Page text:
STUNNING THE PUNTERS
George Dillon at the Cramphorn Theatre
George Dillon, master of the dramatic monologue, brought his trilogy to the Cramphorn this week.
Robert Sproat's piece gives the show its title: a darts player in a pub on “a rough old estate”, red braces, DMs, Milwall supporter, thinks philosophically back on racist graffiti and the lads who sprayed it. Totally convincing physically, slightly less so vocally and mentally.
The evening opens with a Berkoff piece, Master of Cafe Society. H, an out-of-work actor envies those with jobs, as “hunger calibrates the day with purpose”. Excellent supporting characters, especially his crumpled parents, and a touching insight to the spiritual anguish of an embittered, empty man.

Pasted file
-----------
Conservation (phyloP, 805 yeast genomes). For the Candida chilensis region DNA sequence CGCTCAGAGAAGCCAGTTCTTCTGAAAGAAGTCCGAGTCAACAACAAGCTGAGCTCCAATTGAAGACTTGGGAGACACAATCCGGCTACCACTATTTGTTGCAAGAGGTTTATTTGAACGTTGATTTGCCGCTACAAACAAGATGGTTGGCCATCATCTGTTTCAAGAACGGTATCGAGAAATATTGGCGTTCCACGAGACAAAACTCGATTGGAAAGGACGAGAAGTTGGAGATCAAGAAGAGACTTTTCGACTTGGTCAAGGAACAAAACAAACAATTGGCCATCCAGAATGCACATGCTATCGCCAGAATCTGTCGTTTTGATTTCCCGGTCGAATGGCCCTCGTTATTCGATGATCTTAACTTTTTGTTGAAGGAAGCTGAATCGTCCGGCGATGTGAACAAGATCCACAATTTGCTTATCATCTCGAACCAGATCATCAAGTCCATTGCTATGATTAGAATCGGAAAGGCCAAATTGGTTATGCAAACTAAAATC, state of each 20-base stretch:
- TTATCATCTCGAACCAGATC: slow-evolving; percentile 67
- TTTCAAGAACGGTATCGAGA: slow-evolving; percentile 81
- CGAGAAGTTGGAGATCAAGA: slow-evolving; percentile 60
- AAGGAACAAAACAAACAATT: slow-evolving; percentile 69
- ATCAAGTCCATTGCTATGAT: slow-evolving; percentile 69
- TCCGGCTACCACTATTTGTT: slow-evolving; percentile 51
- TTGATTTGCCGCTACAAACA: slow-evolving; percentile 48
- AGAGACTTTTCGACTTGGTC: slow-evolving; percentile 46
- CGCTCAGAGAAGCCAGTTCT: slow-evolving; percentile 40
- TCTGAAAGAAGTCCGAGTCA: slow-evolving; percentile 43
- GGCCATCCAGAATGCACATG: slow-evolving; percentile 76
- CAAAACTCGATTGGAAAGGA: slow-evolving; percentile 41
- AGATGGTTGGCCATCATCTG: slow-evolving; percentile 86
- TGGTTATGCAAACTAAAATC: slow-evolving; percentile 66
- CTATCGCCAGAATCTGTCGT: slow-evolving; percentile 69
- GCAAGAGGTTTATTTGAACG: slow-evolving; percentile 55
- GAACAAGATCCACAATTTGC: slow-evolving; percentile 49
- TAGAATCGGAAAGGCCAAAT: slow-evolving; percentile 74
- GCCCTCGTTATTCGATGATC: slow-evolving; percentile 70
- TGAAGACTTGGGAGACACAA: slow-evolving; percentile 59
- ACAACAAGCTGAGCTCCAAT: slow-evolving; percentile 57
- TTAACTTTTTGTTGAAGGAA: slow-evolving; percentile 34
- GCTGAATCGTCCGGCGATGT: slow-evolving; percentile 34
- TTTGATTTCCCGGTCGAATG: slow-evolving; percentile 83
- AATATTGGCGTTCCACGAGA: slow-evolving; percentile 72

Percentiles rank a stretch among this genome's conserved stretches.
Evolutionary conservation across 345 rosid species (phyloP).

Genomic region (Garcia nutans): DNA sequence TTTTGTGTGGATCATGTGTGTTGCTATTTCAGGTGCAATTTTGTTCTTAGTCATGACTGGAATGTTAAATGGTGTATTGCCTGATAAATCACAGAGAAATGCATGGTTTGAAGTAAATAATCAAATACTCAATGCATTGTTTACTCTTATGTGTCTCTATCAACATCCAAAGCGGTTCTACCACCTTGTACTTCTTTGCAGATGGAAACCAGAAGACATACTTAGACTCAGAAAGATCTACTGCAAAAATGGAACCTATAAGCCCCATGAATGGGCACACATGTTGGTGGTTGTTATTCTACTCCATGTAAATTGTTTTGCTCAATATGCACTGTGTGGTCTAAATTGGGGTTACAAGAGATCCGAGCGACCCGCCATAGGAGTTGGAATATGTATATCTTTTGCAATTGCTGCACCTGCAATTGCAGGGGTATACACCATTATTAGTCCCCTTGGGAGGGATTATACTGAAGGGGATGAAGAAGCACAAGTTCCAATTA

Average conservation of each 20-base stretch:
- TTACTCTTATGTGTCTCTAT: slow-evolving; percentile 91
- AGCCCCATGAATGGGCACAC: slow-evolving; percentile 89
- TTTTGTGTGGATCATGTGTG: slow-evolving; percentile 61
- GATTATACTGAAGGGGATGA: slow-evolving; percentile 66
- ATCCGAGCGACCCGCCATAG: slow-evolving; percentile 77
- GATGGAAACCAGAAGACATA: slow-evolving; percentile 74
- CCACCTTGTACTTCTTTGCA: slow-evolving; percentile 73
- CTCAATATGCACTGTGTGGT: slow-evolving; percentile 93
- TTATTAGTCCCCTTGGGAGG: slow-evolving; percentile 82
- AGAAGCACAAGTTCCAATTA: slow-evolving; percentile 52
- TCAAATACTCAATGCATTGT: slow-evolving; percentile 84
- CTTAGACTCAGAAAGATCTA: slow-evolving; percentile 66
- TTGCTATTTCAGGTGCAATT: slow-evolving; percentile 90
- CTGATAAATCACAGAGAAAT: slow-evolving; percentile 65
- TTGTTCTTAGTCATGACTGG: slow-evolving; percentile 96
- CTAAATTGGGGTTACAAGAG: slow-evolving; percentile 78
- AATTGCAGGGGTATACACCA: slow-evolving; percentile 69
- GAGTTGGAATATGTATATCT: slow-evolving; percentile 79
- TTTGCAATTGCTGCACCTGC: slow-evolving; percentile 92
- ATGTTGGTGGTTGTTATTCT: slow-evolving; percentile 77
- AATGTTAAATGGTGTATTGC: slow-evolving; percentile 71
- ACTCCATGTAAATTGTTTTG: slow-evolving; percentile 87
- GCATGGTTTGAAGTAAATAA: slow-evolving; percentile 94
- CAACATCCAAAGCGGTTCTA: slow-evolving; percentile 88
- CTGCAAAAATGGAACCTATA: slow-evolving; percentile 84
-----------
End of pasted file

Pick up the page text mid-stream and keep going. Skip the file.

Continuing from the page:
The longest piece last: Dostoevsky's Dream of a Ridiculous Man. Much more ambitious, with lighting, props and sound used to support the testament of a would-be suicide who's seen a world without sin or science, but inadvertently corrupts this other Eden, a paradise lost. The changes of mood, and style, are navigated with consummate skill. I found his impassioned belief in a better world, and his guilt and uncertainty, strangely moving.
This work was first seen in Edinburgh back in 1990, and returned there this year. A real theatrical tour-de-force – 90 minutes without a break – which should be required viewing for anyone who appreciates the actor's art. Tragic, then, that in Chelmsford the performer and the theatre staff outnumbered the punters ...